If you have a pattern, there will be sewing instructions which you can follow. If you created your own pattern, here are the basic sewing instructions:

Finish the edges of all six pieces using overlock or zigzag. Always finish your edges!

Match the front shoulders to the back shoulders, right sides together on both the vest and the lining. Sew this seam. Do not sew the side seams yet.

Match the vest to the lining, right sides together. Align the shoulder seams. Starting at the lower front corner, sew the lining to the vest from the lower front corner to the other lower front corner.

Next, sew the lower back seam. Finally, sew the armhole seam. The only areas left unsewn are the side seams. The side seams are left open so that you can turn the vest and hide the last sewn seam. This video shows this technique around 8:40..

Clip your curves, turn the garment and press.

Match and sew vest fabric only on side seams. You will need to move the lining fabric out of the way as you sew the top and bottom of this seam, so take your time.

Press under the lining seam allowance, using the vest side seam as a guide. Either machine sew or hand sew the side seams. (Use the video as a guide for this process if you are going to machine sew this seam.)

There are times when the side seam closure is a bit fussy-usually when I am sewing a fabric like satin. In those circumstances, I do sew the side seams after sewing the shoulders. Instead of leaving the side seam open, I leave about 3 inches along the side of the back seam. This still allows me to turn the garment. Then, once the vest is turned, I press the seam under, matching it with the rest of the bottom of the vest. I follow this with a top seam all the way around, including the previously open portion. Sewing the side seam method does allow you to hide the stitching, but it can be tricky when the fabric is sliding all over the place. Rather than hide the stitching, I incorporate the last closure with the top stitching.

If you are going to add buttons, I highly recommend skipping buttonholes and using Velcro. It allows for quick changes and you are less likely to pop a button during the change. I also recommend using a fabric glue (make sure it is washable!) to attach the Velcro. This eliminates small sewn squares running down the front of the vest. You may have perfectly matching thread, but trust me, these squares will be visible under some lights on the stage.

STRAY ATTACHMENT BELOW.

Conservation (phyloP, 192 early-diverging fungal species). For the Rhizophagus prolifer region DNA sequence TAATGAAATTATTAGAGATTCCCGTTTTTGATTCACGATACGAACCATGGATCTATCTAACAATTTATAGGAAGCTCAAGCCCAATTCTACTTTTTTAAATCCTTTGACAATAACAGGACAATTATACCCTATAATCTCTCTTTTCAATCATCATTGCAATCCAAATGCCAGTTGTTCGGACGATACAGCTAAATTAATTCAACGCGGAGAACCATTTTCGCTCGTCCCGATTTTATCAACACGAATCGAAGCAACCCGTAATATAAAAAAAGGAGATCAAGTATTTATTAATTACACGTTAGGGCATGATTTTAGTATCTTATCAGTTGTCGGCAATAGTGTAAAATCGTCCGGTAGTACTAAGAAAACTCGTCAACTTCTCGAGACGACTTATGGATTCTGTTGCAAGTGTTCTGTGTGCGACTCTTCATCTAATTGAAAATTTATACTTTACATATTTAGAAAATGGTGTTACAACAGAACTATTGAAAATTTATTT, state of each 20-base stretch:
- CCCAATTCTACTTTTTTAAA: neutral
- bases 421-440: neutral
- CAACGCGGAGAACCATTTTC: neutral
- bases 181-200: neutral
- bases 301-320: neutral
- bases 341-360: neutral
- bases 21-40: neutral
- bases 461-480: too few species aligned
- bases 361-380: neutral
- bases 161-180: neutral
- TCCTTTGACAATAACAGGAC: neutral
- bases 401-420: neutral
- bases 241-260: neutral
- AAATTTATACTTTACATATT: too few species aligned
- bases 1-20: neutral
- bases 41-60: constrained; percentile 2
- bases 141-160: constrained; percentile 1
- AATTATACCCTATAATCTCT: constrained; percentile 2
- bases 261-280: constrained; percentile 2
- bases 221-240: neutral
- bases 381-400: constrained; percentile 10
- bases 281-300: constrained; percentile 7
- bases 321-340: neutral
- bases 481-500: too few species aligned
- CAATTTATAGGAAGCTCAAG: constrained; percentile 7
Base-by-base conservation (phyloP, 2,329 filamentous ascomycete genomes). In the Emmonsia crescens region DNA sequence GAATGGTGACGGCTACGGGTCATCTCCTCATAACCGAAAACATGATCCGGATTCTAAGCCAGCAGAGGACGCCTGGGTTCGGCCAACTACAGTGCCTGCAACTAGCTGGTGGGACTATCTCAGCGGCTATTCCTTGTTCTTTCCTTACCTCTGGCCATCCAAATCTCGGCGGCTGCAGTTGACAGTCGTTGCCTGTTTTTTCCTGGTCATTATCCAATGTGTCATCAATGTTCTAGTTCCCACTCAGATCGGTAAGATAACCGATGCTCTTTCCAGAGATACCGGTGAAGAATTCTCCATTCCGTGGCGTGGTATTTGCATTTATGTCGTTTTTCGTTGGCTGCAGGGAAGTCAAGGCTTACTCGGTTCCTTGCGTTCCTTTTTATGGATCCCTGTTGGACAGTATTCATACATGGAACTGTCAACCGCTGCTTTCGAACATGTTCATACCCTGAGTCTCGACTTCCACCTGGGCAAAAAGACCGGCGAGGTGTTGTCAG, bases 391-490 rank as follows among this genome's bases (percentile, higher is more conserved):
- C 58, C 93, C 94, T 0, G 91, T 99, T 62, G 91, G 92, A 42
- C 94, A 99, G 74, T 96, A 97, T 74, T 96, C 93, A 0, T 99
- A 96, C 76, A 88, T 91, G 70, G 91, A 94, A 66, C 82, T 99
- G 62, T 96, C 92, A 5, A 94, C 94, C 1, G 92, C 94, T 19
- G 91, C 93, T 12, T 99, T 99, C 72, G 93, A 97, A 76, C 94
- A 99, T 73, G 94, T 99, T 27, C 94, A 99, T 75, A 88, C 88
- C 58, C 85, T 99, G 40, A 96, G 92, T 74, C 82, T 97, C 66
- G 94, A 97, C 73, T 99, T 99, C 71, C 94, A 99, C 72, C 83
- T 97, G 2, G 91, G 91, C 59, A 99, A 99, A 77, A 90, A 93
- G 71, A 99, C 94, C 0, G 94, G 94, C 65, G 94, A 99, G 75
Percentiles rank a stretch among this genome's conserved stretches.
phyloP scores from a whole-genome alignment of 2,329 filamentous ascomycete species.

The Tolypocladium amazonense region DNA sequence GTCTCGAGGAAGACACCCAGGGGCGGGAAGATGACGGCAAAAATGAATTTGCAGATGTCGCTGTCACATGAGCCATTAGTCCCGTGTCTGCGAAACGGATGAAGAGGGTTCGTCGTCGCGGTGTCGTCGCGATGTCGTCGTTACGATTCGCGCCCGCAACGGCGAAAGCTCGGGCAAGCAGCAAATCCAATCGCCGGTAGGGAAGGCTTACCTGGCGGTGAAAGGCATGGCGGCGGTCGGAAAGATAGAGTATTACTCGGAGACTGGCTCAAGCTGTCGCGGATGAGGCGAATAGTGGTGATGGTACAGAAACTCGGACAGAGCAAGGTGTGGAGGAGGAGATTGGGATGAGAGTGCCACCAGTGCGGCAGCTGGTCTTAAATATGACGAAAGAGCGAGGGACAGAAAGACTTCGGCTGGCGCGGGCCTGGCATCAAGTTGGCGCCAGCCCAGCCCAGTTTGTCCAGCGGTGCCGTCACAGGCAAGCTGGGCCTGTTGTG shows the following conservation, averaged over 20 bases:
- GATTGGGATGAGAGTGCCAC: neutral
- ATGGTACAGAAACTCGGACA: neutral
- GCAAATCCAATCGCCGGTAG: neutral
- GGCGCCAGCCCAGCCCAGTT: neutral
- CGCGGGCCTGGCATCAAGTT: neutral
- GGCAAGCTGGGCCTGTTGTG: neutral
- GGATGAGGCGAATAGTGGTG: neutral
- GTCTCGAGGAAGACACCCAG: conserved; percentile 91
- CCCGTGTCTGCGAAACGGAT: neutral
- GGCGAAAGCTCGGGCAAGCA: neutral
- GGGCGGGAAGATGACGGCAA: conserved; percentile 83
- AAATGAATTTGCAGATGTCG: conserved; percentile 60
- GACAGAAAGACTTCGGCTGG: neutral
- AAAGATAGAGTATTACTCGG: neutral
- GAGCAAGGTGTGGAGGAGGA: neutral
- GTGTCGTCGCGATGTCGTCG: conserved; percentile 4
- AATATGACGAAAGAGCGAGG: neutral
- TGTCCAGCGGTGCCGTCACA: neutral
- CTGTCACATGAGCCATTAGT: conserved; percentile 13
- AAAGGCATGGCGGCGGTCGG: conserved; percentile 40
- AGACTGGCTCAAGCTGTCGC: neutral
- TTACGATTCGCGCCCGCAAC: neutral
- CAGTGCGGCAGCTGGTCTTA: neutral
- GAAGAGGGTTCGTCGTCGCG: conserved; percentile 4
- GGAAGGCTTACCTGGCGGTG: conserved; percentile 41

First, position and sew on the buttons. Use this opportunity to embellish! If you are sewing a gender specific vest, here are the rules for the overlap (as viewed when looking at the garment on the hanger)…

Boys/Men: Right over left, right panel on top
Girls/Women: Left over right, left panel on top

Next, position the Velcro behind the buttons. I usually cut out all the Velcro pieces and start with the soft side (loop side). I position this directly under the buttons and glue it in place. This accomplishes two things. First, it hides the button sewing so nothing can catch and break the thread. Additionally, the glue will also glue that thread. Second, when the vest happens to be open, the soft side is facing the skin and/or leotard and will not catch or scratch. Wait at least an hour for the glue to set.

Now for a neat trick. Press the scratchy side (hook side) to the loop side. One at a time, apply glue to the exposed back fabric of the hook side. Carefully align the fabric, lapping one side of the vest over the other, matching top and bottom. I usually start with the top and pin it in place and then glue the first square. After the first square has glue on it, put a pin under that square, between the buttons. Put one more pin above the second square, between the buttons and add glue to the second square. Move on to the next button until the last pin is holding down the bottom edge. Go away and leave it alone until the glue sets, usually about four hours. Do not be tempted to move it or you will undo all your hard work!

Voila! One completed, custom made vest.

Construction time (not including gluing): One hour.